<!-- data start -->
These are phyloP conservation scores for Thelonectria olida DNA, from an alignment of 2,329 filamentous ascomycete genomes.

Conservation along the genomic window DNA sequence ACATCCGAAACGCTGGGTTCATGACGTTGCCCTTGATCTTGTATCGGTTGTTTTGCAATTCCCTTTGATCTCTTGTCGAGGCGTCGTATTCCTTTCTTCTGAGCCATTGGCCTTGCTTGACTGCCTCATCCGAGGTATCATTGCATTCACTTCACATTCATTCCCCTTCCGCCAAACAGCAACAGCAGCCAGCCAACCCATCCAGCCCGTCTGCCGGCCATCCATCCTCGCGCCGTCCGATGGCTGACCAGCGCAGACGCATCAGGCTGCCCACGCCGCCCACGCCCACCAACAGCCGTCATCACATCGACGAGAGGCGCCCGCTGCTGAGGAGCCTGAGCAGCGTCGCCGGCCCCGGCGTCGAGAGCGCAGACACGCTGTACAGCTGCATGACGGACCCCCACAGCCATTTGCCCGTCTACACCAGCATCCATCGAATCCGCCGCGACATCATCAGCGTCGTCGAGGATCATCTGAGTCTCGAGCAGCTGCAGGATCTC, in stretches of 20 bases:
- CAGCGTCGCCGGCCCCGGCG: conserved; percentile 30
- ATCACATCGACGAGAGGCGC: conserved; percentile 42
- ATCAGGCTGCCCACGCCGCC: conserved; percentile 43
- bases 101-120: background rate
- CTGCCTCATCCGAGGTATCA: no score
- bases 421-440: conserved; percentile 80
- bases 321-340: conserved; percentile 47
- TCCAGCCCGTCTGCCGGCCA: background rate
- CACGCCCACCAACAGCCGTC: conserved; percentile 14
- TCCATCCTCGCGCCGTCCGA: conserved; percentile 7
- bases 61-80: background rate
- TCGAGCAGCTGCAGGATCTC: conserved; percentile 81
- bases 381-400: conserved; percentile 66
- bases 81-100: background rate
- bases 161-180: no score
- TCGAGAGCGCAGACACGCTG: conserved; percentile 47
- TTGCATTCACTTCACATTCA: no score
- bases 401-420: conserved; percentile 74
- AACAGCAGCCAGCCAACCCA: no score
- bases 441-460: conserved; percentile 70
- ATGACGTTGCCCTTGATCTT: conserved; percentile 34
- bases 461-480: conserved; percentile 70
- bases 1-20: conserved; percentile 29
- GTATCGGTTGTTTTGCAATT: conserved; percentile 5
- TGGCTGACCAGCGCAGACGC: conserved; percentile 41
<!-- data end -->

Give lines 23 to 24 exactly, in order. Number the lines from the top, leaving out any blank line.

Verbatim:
- ATGACGTTGCCCTTGATCTT: conserved; percentile 34
- bases 461-480: conserved; percentile 70